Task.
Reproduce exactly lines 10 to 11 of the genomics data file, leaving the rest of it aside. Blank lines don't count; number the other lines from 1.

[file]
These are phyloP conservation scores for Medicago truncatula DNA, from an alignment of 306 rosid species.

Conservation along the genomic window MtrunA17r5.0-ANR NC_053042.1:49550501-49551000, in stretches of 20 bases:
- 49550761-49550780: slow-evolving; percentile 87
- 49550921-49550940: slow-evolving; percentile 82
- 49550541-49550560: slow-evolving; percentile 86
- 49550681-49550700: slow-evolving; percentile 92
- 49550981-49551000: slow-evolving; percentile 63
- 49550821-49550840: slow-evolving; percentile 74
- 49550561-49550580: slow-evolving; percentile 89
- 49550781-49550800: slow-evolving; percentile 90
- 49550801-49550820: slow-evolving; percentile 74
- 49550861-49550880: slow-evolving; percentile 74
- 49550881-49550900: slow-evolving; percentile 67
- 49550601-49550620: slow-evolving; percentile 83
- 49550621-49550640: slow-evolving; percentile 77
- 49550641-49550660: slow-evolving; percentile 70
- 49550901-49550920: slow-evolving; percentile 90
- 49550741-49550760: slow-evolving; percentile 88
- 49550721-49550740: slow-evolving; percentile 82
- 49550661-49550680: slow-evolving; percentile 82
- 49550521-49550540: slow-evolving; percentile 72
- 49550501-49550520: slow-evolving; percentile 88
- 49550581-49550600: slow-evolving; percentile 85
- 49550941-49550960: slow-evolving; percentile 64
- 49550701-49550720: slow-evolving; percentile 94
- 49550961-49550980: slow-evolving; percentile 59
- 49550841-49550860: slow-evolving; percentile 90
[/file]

- 49550781-49550800: slow-evolving; percentile 90
- 49550801-49550820: slow-evolving; percentile 74